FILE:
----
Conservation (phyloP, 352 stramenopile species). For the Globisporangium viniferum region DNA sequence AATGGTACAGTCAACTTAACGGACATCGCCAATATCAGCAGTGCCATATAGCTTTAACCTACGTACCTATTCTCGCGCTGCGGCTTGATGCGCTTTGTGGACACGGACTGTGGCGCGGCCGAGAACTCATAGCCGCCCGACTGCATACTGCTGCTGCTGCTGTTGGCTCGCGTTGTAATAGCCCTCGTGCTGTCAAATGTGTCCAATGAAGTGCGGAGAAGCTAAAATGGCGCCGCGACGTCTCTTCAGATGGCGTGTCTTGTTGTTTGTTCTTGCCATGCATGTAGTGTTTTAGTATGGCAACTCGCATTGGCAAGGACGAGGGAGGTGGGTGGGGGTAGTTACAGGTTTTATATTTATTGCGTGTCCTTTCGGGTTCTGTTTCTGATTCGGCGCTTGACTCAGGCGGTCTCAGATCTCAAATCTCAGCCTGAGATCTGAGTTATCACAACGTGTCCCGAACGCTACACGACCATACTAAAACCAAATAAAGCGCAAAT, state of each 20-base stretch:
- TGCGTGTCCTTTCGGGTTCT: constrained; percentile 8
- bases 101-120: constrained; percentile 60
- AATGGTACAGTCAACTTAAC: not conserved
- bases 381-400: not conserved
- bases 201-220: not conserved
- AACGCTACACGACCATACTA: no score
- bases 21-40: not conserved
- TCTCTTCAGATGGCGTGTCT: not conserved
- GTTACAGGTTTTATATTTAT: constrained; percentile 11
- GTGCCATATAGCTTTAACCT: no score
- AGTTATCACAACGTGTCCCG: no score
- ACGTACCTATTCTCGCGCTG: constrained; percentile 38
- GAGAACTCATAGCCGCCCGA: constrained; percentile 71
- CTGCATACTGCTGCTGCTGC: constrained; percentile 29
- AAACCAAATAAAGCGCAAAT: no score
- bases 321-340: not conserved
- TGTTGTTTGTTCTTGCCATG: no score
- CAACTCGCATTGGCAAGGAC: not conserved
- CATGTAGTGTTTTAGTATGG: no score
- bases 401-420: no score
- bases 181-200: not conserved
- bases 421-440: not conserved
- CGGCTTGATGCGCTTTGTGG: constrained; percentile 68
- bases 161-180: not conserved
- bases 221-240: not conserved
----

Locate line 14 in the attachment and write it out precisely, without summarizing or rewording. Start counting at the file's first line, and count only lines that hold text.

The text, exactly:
- GAGAACTCATAGCCGCCCGA: constrained; percentile 71